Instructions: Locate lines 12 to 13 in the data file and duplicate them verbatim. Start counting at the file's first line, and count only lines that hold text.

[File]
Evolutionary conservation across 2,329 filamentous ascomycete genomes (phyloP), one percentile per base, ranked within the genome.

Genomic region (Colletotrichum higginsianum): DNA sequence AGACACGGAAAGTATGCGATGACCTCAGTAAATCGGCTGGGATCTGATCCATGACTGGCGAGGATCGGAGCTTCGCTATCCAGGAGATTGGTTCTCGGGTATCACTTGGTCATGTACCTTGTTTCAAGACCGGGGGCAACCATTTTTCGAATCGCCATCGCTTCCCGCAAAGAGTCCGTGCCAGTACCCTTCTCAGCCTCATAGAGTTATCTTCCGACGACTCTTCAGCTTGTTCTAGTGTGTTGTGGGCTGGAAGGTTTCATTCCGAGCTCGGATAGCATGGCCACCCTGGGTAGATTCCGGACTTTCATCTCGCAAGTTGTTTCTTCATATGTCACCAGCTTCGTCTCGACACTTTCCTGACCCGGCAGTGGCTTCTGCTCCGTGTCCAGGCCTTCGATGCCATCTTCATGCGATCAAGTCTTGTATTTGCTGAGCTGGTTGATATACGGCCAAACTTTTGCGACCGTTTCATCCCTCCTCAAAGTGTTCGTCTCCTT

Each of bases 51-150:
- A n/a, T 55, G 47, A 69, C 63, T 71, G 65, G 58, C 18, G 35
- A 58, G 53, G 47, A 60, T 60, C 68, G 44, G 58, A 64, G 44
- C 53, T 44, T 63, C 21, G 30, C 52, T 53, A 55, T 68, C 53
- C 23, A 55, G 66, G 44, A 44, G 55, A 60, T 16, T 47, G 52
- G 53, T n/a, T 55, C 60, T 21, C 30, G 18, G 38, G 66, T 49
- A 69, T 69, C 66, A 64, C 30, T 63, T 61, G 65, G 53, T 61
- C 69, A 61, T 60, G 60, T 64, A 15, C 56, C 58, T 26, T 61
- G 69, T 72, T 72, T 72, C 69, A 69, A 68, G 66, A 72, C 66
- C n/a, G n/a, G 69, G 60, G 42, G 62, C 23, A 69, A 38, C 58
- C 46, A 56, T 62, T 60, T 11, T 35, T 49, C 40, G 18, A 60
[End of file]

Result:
- C n/a, G n/a, G 69, G 60, G 42, G 62, C 23, A 69, A 38, C 58
- C 46, A 56, T 62, T 60, T 11, T 35, T 49, C 40, G 18, A 60